The Iranian President, Mahmoud Ahmadinejad, today inaugurated the first plant nuclear fuel fabrication plant (FMP, as its name in English) in Isfahan, central pais. The plant known as FMP was built solely by Iranian experts and provide fuel to the reactor Arak research of 40 megawatts. Sera capable of producing tablets and fuel rods, as well as mounts for the Arak plant, which opened in the next two or three anos. The factory converted uranium hexafluoride into enriched uranium dioxide will then be processed as bullets, TV Press TV reported on its website. Main article: Persian Jews
Judaism is one of the oldest religions practiced in Iran and dates back to late biblical times. The Biblical book of Isaiah, Daniel, Ezra, Nehemiah, Esther, and Chronicles contain references to the lives and experiences of Jews in Iran.
Today, the largest group of Jews from Persia are found in Israel, which in 1993 was home to 75,000 of them, including a second generation of isaraelies and the United States, which houses a community of about 45,000 people, only the first generation especially in the Los Angeles and Great Neck (New York.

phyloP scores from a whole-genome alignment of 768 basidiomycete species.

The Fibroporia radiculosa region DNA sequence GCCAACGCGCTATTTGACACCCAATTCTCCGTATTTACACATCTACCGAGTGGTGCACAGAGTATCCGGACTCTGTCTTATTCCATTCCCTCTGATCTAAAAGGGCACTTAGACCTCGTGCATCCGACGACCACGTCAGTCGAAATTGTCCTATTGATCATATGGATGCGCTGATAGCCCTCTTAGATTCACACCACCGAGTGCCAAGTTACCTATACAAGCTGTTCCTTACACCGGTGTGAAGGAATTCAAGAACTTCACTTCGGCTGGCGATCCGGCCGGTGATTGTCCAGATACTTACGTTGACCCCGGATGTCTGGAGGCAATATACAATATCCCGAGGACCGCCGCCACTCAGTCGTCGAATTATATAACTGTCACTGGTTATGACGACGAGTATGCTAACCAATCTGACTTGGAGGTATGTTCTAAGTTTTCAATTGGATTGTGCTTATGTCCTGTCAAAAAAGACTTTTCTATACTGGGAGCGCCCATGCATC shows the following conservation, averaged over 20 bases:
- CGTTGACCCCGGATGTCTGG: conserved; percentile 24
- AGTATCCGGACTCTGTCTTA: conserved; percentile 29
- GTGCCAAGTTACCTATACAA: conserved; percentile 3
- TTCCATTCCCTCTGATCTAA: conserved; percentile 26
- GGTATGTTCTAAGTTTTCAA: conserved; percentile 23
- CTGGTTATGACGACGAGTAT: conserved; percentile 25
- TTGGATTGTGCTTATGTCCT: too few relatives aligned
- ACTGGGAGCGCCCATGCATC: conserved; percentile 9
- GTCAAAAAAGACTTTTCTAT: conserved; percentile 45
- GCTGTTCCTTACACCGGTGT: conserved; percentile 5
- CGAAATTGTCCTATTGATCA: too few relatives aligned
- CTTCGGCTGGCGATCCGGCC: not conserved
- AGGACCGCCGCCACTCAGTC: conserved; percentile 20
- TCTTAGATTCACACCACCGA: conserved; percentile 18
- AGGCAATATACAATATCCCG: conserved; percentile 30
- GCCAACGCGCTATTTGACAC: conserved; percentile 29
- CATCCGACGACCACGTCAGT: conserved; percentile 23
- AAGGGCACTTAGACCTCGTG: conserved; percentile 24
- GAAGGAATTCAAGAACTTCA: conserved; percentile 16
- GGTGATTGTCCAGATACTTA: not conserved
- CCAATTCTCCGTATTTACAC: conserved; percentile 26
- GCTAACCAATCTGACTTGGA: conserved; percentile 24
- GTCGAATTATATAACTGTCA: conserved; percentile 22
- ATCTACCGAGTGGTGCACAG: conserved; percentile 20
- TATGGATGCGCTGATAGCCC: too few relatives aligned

According to various estimates, 10,800 Jews remain in Iran, mostly in Tehran, Isfahan and Shiraz. The BBC reports that in Yazd ten Jewish families, six of them related by marriage, but some estimate that number is higher. Historically, Jews maintained their presence in most Iranian cities. This would be the largest Jewish population in a Muslim country.
There are smaller communities in Western Europe, Australia, Canada and Pakistan. A number of groups of Iranian Jews have been divided since ancient times. Are recognized today as separate communities, like the Jews of Bukhara and the Jews of Montana. In addition, there are several thousand in Iran who are, or are direct descendants of Jews who converted to Islam and the Baha’i faith.